Every party cast out of power endures a period of soul-searching. But the Democrats' dilemma was unimaginable even a year ago, when Clinton seemed to be coasting toward the White House and demographic change fueled dreams of a permanent national majority. Now, eight months into the Trump presidency, the party looks to face its toughest odds since Ronald Reagan won 49 states in 1984. The Democrats are in their deepest congressional rut since the class of 1946 was elected, and hold the fewest governors' mansions--15--since 1922. Of the 98 partisan legislatures in the U.S., Republicans control 67. During Barack Obama's presidency, Democrats lost 970 seats in state legislatures, leaving the party's bench almost bare. The median age of their congressional leadership is 67, and many of the obvious early presidential front runners will be in their 70s by the 2020 election.

[…]

The momentum may be on the left, but picking up the 24 seats required to retake the House, and the three states needed for control of the Senate, will mean luring back blue collar workers in places like Ryan's Mahoning Valley district, where the steel plants are shells of their former selves, small businesses are boarded up and payday lenders seem to be on every corner. This used to be a Democratic stronghold, but Trump won three of the five counties in Ryan's district. If Democrats don't refine their pitch to alienated white voters, Trump could win re-election with ease.

[…]

This march to the left has become a sprint since Clinton's defeat.

[…]

Groups that support abortion rights have stopped offering polite silence to Democrats who disagree. Others are demanding jail time for bank executives. Small-dollar donors are goading progressive groups to advance liberal policies and challenge lawmakers who balk. A group of prominent liberal Democrats, including some 2020 hopefuls, are pushing a national single-payer health care plan--even though its strongest backers acknowledge that it has zero chance of becoming law in this Republican-controlled Congress. Representative Luis Gutiérrez of Illinois threatened on Sept. 8 that Democrats may shut down the government in December if Congress doesn't provide a pathway for undocumented immigrants to become citizens. "Running on progressive values," strategist Adam Green told a candidates' training session in Washington this summer, "is how Democrats will win."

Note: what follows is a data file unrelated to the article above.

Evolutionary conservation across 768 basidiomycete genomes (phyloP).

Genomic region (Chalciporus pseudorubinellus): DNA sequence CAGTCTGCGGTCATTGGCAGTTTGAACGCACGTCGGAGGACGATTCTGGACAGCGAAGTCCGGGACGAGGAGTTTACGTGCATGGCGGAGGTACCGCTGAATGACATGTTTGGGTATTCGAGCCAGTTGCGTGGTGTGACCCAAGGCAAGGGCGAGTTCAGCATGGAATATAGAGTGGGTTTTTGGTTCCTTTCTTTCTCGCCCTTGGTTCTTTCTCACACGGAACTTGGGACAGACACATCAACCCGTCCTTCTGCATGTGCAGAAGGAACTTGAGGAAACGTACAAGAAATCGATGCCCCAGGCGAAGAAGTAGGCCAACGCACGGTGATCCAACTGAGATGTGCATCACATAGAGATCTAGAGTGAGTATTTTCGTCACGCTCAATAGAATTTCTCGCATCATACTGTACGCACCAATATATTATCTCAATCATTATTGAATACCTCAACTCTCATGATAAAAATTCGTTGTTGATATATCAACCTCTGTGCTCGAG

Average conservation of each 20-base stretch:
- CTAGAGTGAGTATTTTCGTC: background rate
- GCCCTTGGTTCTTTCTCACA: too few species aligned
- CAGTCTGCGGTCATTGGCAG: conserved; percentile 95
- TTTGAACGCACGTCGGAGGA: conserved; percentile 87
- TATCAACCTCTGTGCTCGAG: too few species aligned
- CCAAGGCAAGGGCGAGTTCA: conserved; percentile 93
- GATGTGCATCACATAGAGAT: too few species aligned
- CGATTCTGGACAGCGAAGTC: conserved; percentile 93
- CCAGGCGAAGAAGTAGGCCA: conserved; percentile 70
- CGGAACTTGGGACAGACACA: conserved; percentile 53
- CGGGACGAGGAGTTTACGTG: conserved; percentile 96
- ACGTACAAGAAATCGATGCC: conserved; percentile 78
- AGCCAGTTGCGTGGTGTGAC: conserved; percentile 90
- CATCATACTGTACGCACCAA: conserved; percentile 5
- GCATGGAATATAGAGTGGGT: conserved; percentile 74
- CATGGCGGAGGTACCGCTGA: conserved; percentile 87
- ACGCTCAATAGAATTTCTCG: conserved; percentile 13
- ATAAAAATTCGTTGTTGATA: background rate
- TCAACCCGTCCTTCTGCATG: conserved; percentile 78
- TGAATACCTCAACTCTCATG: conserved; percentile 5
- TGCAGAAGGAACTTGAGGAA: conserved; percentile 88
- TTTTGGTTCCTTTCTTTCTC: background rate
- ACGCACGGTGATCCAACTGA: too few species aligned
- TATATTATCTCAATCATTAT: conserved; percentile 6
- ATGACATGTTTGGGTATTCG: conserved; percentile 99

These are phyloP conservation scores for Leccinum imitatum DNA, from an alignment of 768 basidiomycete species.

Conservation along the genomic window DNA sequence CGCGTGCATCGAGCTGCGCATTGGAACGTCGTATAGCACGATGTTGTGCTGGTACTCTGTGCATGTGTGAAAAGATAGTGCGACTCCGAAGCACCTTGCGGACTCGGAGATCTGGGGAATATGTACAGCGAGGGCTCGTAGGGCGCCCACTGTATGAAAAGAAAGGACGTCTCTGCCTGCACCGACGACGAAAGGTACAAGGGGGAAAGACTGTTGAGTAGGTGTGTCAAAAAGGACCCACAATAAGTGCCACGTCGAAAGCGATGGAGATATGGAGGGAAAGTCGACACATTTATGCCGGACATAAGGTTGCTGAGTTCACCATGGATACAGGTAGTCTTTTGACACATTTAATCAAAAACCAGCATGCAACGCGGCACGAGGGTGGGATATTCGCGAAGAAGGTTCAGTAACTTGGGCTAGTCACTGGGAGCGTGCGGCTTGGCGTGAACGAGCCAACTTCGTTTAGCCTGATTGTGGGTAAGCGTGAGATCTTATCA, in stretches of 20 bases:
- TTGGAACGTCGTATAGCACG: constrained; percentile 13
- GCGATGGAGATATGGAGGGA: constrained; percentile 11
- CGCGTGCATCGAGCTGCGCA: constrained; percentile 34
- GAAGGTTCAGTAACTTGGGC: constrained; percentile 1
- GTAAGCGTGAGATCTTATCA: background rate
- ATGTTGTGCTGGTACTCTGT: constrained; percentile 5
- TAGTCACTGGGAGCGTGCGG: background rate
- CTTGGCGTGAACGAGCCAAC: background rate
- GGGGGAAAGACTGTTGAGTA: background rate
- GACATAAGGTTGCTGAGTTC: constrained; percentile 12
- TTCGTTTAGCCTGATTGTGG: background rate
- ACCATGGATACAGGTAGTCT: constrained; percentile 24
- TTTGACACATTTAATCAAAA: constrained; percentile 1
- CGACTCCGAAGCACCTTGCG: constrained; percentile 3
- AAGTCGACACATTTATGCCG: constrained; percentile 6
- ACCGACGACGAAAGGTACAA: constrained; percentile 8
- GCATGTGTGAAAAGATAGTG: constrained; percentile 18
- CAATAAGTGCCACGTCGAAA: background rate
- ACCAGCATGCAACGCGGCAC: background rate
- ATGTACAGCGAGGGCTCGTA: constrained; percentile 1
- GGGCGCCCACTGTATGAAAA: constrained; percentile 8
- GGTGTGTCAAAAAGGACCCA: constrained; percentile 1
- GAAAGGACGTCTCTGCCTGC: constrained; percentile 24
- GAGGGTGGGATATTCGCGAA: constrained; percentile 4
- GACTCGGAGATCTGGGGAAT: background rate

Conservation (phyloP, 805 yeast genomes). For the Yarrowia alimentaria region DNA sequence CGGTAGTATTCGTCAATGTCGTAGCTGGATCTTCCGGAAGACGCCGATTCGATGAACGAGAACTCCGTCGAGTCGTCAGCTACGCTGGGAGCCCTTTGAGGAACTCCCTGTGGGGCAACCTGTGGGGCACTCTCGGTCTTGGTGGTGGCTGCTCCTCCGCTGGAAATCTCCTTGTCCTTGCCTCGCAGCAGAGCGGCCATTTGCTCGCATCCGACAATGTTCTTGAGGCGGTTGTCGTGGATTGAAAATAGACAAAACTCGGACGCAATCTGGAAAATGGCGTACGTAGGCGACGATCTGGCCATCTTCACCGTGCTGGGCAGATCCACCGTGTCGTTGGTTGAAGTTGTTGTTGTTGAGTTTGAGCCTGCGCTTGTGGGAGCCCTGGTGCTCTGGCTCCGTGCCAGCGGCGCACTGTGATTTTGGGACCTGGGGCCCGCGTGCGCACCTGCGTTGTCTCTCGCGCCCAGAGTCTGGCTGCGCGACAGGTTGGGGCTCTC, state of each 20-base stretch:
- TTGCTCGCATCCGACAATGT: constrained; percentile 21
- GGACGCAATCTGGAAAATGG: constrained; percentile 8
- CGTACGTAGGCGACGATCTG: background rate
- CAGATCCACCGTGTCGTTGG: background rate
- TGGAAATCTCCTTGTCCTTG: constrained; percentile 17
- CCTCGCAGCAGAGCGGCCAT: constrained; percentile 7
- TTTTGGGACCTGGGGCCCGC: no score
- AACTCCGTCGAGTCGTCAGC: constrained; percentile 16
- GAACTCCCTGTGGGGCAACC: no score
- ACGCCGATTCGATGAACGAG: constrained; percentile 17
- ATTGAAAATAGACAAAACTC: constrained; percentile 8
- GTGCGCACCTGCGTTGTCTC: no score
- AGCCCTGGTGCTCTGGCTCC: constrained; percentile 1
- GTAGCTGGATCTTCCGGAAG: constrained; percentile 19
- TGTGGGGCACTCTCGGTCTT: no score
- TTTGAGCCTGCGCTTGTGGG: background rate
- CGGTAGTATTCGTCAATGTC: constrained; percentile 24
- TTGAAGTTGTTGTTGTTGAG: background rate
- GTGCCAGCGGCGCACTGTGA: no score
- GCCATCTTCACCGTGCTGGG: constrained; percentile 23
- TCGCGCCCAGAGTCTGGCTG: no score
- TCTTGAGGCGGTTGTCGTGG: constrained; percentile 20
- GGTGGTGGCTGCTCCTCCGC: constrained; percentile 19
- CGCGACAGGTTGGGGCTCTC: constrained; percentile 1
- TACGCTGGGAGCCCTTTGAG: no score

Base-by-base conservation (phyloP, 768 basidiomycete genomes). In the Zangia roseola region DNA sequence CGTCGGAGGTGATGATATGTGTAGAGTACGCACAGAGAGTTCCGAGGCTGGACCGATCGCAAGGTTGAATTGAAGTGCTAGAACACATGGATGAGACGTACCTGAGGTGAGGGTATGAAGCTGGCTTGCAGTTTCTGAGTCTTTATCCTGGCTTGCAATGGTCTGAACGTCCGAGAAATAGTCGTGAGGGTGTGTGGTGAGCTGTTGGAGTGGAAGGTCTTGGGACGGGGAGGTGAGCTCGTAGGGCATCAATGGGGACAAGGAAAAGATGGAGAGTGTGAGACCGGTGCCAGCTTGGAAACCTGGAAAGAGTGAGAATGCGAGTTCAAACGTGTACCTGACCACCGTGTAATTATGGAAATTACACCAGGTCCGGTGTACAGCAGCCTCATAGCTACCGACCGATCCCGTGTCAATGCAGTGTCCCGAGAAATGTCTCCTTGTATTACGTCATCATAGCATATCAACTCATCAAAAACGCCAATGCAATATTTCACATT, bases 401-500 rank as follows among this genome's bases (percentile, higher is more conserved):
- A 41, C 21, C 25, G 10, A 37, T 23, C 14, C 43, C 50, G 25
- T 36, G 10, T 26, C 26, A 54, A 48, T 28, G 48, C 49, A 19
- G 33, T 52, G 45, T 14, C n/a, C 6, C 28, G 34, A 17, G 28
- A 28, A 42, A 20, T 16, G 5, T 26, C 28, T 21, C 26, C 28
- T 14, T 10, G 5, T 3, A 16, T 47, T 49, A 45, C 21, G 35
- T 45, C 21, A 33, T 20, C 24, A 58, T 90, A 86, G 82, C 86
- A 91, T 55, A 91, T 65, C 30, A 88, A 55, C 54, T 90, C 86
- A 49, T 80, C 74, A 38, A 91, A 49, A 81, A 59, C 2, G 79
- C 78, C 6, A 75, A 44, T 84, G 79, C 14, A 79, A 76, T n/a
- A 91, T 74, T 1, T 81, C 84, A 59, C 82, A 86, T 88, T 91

History counters this, at least at the presidential level. The most progressive nominees in recent memory--Michael Dukakis in 1988, Walter Mondale in 1984 and George McGovern in 1972--all suffered landslide defeats.

[…]

No one waits on the horizon to broker a peace. The DNC has been hollowed out, first by Obama's neglect and then by a Clinton campaign that raided its talent. Now it is trying to play catch-up, sending $10,000 a month to each state party to help add bodies and channel activists' energy into permanent organizations. But the party is still $3.5 million in the red, and Republicans are outraising it by a margin of roughly 2 to 1.

To complicate matters, there is no Democrat who is a presidential contender who is under the age of 55. It’s geezer world. Right now, the Democrats seem content that Trump’s approval ratings will create a blue wave; their operatives say otherwise and note that if this is the mindset, the party is heading for the cliff again. They need to flip 23-24 seats to retake the House, but they already lost one recruit in NY-27, a targeted race, due to fundraising difficulties and donors admitting that a Democrat probably won’t win there. Also, and I know I’ve said this ad nauseum, if the Democrats turned out every Clinton voter who voted for a GOP member of Congress and had them flip in 2018—it still wouldn’t be enough to retake the House.